VOLUME 11 (Supplement)


Philipp. Sci. Lett. 2018 11 (Supplement) 037-042
available online: July 13, 2018

*Corresponding author
Email Address: pierangeli.vital@upd.edu.ph
Date Received: January 20, 2018
Date Revised: April 26, 2018
Date Accepted: April 27, 2018


Bacteriological screening of fresh and fresh-cut fruits vended in select open air markets and supermarkets in Metro Manila, Philippines

by Adrienne Cornelia Marie Therese A. Mathay1, Ma. Angela Z. Dimasupil1, Windell L. Rivera1,2 and Pierangeli G. Vital1,2,*

1Institute of Biology, College of Science, University of the Philippines Diliman,
     Quezon City 1101, Philippines
2Natural Sciences Research Institute, University of the Philippines Diliman,
     Quezon City 1101, Philippines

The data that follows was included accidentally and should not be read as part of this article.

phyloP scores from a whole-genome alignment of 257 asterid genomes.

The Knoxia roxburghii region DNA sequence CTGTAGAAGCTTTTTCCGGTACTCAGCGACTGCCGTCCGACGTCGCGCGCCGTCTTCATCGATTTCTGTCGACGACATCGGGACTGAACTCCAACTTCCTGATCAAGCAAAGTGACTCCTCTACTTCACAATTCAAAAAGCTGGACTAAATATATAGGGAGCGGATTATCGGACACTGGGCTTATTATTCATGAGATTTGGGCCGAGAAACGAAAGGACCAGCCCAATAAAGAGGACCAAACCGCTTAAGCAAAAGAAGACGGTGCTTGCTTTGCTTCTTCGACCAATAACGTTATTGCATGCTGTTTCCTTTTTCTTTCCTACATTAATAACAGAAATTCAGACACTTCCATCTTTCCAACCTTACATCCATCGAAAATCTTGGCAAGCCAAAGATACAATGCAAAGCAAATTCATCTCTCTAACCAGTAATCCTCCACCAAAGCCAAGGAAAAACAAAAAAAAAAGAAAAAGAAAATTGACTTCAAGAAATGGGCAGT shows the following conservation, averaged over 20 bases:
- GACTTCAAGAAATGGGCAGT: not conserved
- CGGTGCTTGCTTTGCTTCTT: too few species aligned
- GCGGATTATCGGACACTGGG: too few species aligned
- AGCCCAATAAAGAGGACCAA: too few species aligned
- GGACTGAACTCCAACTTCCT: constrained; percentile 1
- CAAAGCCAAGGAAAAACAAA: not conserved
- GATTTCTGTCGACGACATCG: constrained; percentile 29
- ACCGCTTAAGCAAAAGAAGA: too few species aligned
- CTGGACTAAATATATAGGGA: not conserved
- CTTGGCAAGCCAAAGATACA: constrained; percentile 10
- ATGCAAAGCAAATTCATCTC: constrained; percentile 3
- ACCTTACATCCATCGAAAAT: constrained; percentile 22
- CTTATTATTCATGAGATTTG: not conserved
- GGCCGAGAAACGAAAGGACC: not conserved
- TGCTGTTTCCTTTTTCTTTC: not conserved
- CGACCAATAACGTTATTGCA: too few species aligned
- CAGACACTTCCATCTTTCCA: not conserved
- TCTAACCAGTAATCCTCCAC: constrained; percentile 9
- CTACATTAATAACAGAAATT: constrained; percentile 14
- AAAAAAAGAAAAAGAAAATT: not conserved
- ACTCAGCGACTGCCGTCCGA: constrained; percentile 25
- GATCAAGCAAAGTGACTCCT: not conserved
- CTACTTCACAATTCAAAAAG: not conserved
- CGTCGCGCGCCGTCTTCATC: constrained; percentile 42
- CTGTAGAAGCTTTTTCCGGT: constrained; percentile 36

The recent increase in the consumption of fresh produce may be associated with risk of infection caused by microorganisms. Microbial contamination of produce may occur in different stages of the supply chain including plant cultivation, harvest, transportation, and processing. In developing countries, outbreaks linked to fresh produce consumption are not well-documented and limited data are available regarding the microbiological quality and safety of crops. In this study, microbial contamination in different types of fruits collected from select local markets in Metro Manila, Philippines was evaluated. The scope of this study is limited to screening of microbial contamination of fruits at the end of the food supply chain, where products are ready for purchase and consumption. Traditional culture methods were used to detect and quantify thermotolerant Escherichia coli and Salmonella spp. Polymerase chain reaction was utilized to confirm the identity of E. coli isolates. Out of 152 samples, 63 (41.5%) were positive for E. coli with a mean count of 0.8 log CFU/g. The highest E. coli count in individual samples was observed in a peeled jackfruit sample (4.7 log CFU/g). Among fruit types, the highest mean E. coli count (2.8 log CFU/g) was observed in jackfruit samples. Salmonella was not detected in any of the samples. Its presence, however, cannot be completely ruled out due to the method utilized. The commercial source of the fruits, be it supermarkets or open air markets, did not appear to affect the observed E. coli counts. The study does not intend to identify the source in which contamination occurred, however, this finding suggests that the common origin of contamination of produce might have occurred in the earlier stages of the supply chain. It was also interesting to note that slicing, peeling, and other processing methods may have had an effect on the incidence of contamination of samples by E. coli due to the differing mean count patterns observed between whole and pre-sliced fruits. The prevalence of E. coli found in markets in the study could serve as persuasive reinforcement of the need to implement stronger hygienic handling, processing standards, and produce quality monitoring in the country.

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